Flu season comes each year and divides our nation into those who scramble to the nearest pharmacy to receive their flu shot and those who pause for a moment, shrug their shoulder, and carry on with their day. Parents of young children do not have the luxury of being able to simply shrug off the flu season. For children, the flu can often lead to hospitalization and in extreme cases, death. The CDC has given hope to parents with the release of a new report, which says children who received the flu vaccination were 74 percent less likely to be admitted to the hospital during the 2010-2011 and 2011-2012 flu seasons.

The study, released this month by the CDC in the Journal of Infectious Diseases, reinstates the importance of getting a flu vaccination. The study was conducted on children aged 6 months to 17 years and spanned from 2010-2012. The vaccination did not always prevent the contraction of the flu virus, but it did protect children from the flu’s more serious complications, such as infection, that often require hospital treatment. “These study results underscore the importance of an annual flu vaccination, which can keep your child from ending up in the intensive care unit,” said Dr. Alicia Fry from the CDC’s Influenza Division, Fox News reported.

Symptoms of the flu include: fever, cough, sore throat, runny nose, muscle pains, headaches, and at times, diarrhea and vomiting. Doctors suggest that you visit a doctor at the immediate onset of any of these symptoms. In most extreme cases, the flu virus can cause death. A study of the 2011-2012 flu season showed that there were 26 child deaths caused by the virus, spanning 15 states. This is an improvement from the 122 pediatric deaths reported in the 2010-11 season, and the 348 pediatric deaths in the 2009-2010 flu seasons.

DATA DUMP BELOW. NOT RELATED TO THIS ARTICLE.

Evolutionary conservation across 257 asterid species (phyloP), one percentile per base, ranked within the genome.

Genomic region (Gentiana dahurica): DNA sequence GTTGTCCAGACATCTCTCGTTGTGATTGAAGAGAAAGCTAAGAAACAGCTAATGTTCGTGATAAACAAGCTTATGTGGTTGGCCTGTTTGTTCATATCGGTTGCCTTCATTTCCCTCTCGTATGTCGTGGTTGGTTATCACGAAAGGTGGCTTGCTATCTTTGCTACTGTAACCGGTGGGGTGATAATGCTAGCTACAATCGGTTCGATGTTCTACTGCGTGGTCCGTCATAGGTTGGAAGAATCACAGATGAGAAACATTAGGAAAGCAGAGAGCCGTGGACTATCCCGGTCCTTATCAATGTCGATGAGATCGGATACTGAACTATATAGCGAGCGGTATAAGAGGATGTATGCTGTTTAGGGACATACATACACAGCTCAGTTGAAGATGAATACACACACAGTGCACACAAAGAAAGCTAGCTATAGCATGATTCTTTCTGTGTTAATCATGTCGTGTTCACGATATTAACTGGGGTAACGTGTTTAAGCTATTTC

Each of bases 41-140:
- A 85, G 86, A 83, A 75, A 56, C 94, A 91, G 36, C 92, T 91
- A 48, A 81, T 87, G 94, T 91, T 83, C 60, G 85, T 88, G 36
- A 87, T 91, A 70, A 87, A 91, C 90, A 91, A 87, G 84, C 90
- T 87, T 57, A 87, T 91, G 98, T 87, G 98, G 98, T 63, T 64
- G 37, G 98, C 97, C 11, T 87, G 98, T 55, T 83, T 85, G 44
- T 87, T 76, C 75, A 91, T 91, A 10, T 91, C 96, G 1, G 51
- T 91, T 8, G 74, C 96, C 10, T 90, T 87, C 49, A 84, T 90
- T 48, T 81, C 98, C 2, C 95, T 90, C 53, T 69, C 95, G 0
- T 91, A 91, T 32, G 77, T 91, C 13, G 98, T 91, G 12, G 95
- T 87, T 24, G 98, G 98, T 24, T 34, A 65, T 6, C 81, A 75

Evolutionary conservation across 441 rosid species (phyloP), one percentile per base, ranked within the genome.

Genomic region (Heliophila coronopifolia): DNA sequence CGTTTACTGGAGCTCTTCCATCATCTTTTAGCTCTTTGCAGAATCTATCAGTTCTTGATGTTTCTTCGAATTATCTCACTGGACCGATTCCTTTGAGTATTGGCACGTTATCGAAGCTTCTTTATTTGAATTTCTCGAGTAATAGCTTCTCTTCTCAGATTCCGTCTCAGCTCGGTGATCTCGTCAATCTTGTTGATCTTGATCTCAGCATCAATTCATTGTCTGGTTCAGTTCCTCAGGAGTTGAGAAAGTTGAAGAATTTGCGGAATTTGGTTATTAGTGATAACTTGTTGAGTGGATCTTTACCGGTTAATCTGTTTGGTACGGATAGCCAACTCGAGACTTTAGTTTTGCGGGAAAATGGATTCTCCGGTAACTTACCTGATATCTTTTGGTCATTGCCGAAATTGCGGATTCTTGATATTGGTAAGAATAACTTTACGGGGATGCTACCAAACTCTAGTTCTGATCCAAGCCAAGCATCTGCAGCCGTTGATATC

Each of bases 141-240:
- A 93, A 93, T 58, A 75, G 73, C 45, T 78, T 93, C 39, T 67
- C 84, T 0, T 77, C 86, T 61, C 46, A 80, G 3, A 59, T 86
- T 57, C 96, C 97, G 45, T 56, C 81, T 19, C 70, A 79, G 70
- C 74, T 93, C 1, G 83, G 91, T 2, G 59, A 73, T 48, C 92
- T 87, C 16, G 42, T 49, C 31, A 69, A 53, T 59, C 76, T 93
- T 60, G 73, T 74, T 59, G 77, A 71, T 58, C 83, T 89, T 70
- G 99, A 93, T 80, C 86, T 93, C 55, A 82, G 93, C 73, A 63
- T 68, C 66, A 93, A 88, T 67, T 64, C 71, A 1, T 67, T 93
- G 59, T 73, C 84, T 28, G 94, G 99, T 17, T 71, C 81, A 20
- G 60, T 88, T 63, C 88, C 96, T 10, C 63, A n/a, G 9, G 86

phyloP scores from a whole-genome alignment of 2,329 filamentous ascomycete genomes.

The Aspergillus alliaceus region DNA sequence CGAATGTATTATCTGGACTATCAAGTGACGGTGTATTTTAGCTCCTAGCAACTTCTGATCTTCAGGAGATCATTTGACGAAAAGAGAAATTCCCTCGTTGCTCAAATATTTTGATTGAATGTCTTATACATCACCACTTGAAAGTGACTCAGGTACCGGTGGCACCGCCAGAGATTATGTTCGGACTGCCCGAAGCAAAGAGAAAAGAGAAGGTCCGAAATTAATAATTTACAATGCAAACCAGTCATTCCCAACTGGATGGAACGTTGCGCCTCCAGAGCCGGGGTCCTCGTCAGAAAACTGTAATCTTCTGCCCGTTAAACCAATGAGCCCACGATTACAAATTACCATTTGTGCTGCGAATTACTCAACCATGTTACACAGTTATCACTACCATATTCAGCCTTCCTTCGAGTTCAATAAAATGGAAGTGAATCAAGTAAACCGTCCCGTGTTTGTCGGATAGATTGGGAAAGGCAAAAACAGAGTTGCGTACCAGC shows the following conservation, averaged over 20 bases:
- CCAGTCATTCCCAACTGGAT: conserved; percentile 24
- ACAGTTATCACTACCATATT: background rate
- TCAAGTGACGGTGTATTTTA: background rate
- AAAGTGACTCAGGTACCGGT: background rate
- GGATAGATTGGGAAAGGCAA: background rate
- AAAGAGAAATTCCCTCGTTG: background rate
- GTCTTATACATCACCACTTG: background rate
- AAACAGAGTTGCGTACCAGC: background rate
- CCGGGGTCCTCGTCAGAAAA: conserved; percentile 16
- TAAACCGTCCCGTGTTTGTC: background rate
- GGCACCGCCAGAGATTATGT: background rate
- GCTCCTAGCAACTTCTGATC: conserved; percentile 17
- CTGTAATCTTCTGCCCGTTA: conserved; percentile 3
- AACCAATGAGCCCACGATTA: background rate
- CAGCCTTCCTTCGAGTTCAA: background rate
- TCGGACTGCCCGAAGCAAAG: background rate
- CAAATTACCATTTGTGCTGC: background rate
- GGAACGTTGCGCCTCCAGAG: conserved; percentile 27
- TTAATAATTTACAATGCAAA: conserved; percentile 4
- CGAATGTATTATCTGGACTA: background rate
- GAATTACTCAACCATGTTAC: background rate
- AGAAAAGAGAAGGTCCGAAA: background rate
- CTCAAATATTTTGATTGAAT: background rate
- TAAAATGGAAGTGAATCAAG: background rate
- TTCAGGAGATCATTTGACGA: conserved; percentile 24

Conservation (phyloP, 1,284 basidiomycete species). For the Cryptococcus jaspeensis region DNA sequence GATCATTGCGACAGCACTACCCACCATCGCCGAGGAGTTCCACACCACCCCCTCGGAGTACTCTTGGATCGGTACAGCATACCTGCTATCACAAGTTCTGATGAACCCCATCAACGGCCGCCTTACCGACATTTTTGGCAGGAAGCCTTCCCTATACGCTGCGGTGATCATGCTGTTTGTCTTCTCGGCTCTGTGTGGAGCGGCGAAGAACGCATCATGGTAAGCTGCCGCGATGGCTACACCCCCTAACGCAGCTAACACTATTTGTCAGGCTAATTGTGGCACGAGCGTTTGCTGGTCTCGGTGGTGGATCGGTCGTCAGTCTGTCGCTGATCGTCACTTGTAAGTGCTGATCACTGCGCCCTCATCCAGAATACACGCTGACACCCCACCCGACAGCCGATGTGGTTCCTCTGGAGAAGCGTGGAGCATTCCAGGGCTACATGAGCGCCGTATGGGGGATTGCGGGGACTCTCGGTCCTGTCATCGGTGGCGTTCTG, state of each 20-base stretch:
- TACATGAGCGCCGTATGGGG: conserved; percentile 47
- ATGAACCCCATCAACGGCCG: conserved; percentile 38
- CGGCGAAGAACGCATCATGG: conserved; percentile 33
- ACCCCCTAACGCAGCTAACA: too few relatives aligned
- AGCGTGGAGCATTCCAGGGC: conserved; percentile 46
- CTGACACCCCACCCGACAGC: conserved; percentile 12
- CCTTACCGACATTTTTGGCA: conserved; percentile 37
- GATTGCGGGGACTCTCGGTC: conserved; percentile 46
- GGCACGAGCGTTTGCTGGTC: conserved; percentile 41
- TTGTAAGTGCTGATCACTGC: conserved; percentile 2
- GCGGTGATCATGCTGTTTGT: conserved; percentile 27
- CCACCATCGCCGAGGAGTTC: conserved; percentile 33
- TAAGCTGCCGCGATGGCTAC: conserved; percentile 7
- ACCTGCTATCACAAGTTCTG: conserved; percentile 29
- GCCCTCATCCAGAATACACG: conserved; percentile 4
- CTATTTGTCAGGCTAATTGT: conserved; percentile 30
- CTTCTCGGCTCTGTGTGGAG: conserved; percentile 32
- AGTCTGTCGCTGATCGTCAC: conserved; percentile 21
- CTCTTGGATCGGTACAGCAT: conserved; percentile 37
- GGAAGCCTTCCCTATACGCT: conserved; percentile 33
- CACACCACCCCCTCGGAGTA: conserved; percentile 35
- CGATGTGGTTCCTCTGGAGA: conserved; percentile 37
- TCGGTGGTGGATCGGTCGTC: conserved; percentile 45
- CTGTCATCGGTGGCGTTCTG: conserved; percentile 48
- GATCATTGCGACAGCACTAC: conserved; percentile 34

Although the number of children who die from the flu each year is significantly decreasing, in order to reach the optimal null deaths, more emphasis needs to be placed on flu vaccination in children. The flu is also a serious problem for the elderly and those who already have a compromised immune system. The study showed that more than half (55 percent) of the children who had a life-threatening case of the flu already had at least one underlying chronic medical condition. Regardless of your current age or health, the CDC suggests that everyone over the age of 6 months get a yearly flu shot. Each year the shot changes due to the constant adaptations of the flu virus.

 

Source: Ferdinands JM, Olsho LEW, Agan AA, et al. Effectiveness of influenza vaccine against life-threatening RT-PCR-confirmed influenza illness in US children, 2010-2012.The Journal of Infectious Diseases. 2014